When a geothermal heating and cooling system is used for cooling in warmer months, the earth is used as storage for excess heat. The heat pump absorbs the excess heat from inside a building and uses the fluid-filled ground loop to send the heat below ground for depositing. While it may be hot on the surface, below ground temperatures remain steady and cool all year long- this enables heat from the building to be easily absorbed below ground.
When heating mode is utilized, the geothermal heating and cooling system works in reverse. The ground loop absorbs heat from below ground and moves it up to the building. This heat is distributed to the needed areas by the heat pump. Even though the ground may be frosty, the below ground temperature is toasty enough to provide heat for use indoors.
One added perk of geothermal heating and cooling systems is supplemental hot water. A desuperheater is a water to refrigerant heat exchanger which can be tied into a geothermal heating and cooling system’s ground loop. It doesn’t hurt the efficiency of the system’s heating and cooling capacities, and provides hot water for the building pretty much for free. Plus, when a hot water system is tied into the geothermal heating and cooling system, efficiency is actually increased, because less heat needs to be deposited back below ground.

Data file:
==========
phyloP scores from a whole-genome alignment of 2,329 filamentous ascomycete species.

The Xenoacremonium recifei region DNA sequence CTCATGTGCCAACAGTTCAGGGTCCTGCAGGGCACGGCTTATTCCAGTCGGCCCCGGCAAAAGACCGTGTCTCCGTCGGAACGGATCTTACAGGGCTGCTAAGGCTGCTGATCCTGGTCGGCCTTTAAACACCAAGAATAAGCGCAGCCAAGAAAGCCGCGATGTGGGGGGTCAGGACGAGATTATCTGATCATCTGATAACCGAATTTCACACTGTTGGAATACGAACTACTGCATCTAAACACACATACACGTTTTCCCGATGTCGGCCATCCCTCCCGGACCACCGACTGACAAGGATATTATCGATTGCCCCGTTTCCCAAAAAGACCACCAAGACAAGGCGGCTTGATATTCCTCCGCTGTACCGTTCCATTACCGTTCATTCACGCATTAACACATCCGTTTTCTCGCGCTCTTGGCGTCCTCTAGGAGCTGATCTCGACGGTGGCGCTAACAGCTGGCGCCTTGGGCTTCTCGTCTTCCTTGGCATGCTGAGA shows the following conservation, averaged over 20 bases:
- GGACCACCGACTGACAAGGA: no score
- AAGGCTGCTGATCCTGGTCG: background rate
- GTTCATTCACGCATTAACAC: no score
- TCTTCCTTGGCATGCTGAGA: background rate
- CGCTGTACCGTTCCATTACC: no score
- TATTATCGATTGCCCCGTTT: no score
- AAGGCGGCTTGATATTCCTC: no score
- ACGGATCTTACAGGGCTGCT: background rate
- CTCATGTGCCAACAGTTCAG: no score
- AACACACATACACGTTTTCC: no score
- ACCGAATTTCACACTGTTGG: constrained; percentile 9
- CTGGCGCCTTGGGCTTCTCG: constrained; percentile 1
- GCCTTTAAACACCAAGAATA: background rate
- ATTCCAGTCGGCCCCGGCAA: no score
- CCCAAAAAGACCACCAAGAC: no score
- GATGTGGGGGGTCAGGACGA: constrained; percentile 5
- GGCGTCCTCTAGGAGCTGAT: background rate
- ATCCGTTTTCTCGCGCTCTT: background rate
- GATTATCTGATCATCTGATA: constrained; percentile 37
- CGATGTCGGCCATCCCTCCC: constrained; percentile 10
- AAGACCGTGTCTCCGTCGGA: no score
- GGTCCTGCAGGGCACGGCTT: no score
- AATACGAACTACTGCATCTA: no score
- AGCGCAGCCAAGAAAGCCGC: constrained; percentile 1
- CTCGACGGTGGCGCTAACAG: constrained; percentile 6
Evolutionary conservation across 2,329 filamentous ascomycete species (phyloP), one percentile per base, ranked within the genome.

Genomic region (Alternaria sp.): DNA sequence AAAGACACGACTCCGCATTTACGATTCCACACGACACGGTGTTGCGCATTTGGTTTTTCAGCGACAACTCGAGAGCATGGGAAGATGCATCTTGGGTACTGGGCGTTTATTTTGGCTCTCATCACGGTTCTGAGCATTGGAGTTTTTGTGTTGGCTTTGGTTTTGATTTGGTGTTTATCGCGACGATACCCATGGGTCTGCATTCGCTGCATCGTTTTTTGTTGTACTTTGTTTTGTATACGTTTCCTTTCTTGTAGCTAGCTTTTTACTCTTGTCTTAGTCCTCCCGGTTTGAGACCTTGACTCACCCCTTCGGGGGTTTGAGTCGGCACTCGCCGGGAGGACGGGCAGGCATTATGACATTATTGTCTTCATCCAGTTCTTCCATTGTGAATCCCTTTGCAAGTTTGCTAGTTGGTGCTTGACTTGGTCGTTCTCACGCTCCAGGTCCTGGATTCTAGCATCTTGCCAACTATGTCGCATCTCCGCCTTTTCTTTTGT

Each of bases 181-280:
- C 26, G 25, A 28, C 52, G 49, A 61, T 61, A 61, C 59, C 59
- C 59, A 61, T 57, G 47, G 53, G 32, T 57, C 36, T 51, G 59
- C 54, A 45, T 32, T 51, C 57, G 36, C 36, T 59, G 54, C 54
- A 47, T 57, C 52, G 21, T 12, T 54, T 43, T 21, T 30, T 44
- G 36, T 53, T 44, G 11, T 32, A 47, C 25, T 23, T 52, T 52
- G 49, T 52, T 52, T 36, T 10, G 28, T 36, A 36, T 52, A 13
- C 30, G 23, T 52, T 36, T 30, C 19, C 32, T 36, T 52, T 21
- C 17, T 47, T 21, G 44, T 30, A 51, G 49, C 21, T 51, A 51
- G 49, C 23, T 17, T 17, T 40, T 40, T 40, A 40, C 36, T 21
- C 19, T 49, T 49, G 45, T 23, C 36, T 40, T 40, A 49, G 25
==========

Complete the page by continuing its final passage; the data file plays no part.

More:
A geothermal heating and cooling system very complicated; more so than traditional forced air furnaces and air conditioners. A properly sized earth loop and heat pump is important. If you have questions about what a geothermal heating and cooling system does, feel free to contact us. The geothermal heating and cooling system contractors at Smith Sustainable Design are available to answer any questions you may have.